President Joe Biden begged Republicans on Wednesday to provide Ukraine with more military support, announcing that a Russian victory over Ukraine would put Moscow in a position to attack NATO members and might lead to the involvement of American forces in a conflict.
As Biden was speaking, the US was about to announce a $175 million increase in aid for Ukraine from its diminishing reserves for Kyiv. In an attempt to win over Republicans, he indicated that he would be open to making considerable adjustments to American immigration policy near the Mexican border.
“If Putin takes Ukraine, he won’t stop there,” Biden stated. “We’ll have something that we don’t seek and that we don’t have today: American troops fighting Russian troops,” Biden said, predicting that Putin would attack a NATO ally.
He declared, “We can’t let Putin win.”
But later on Wednesday, Senate Republicans, citing their desire to emphasize the significance of stricter border policies, blocked Democratic-backed legislation that would have given billions of dollars in additional security assistance for Israel and Ukraine, among other international concerns.
This week, the White House issued a warning, stating that time and resources to assist Ukraine in fending off Russia’s invasion are running short.
In a phone interview with Reuters regarding the development of Ukraine’s defense industrial base, White House national security adviser Jake Sullivan stated that the United States was remaining true to its long-standing stance of not pressuring Ukraine into entering into talks with Russia.
“They will have to make that decision. To try to get this money, we’re just going to keep fighting day in and day out,” Sullivan declared.
“We’re going to keep making the case that it would be a historic mistake for the United States to walk away from Ukraine at this moment and we believe that argument will ultimately penetrate and prevail,” he stated.
As for Biden, he stated that he is ready for “reasonable, responsible discussions to produce a bipartisan outcome on border policy and border sources.”
U.S. budget director Shalanda Young stated this week that by mid-November, the State Department had spent all $4.7 billion of authorized funding for military assistance, while the Defense Department had utilized 97% of the $62.3 billion in supplemental funding that it had been given.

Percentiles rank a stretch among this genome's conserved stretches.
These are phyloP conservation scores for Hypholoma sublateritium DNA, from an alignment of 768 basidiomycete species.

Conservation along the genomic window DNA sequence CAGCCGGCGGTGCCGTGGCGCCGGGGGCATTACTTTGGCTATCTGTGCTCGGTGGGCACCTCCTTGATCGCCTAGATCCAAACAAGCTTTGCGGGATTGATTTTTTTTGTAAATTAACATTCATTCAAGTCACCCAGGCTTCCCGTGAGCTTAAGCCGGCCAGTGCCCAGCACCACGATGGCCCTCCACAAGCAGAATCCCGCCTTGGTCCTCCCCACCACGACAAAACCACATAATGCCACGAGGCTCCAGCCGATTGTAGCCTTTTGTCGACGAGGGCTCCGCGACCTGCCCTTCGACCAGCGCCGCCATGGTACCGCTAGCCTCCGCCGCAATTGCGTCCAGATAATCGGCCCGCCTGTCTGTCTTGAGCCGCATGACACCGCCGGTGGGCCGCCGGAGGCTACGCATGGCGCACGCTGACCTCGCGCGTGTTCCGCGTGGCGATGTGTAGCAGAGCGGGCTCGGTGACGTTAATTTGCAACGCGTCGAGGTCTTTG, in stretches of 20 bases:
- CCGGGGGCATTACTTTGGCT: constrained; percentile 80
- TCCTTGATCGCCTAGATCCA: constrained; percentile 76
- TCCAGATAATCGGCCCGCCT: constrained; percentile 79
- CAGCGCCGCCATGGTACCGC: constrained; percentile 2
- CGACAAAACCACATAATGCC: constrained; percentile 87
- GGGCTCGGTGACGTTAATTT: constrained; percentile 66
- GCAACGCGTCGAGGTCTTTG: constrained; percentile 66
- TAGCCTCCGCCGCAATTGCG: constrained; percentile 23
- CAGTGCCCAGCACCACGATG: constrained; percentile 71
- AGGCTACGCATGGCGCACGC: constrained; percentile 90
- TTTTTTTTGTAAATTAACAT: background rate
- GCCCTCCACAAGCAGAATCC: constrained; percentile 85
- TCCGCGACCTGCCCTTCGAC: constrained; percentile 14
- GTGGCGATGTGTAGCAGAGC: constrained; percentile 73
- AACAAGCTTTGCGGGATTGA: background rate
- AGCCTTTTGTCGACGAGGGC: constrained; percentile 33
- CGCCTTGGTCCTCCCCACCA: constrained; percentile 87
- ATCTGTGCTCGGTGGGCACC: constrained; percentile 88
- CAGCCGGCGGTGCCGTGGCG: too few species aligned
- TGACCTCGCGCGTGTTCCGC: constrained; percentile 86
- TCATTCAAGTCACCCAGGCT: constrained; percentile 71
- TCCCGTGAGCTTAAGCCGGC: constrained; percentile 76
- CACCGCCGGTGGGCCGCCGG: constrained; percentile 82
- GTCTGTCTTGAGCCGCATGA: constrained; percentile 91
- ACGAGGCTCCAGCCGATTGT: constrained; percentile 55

According to a U.S. official, Washington’s “replenishment authority” is less than $1 billion. This implies that the United States, Ukraine, and armament manufacturers may need to take additional measures to backfill stocks if Congress does not approve new funding to purchase replacement equipment.
A significant concern that is weighing on the talks regarding funding for Israel and Ukraine is border security with Mexico.
Republicans in the House and Senate are supporting the resumption of construction of a border wall, which was once President Donald Trump’s top priority. At the same time, they are declaring a significant number of migrants ineligible for asylum and are bringing back a contentious policy that requires asylum seekers to stay in Mexico until their immigration case is resolved.
On the border dispute, Biden stated he was prepared to make “significant” concessions, but he also stated that Republicans would not get their way. He did not elaborate.
He declared, “This needs to be negotiated.”
Following a virtual summit with G7 leaders earlier on Wednesday, Biden stated that the United States and its allies are ready to support Ukraine in its ongoing 22-month war to fend off Russian invasion.
“Extreme Republicans are playing chicken with our national security, holding Ukraine’s funding hostage to an extreme partisan border policy,” Biden stated.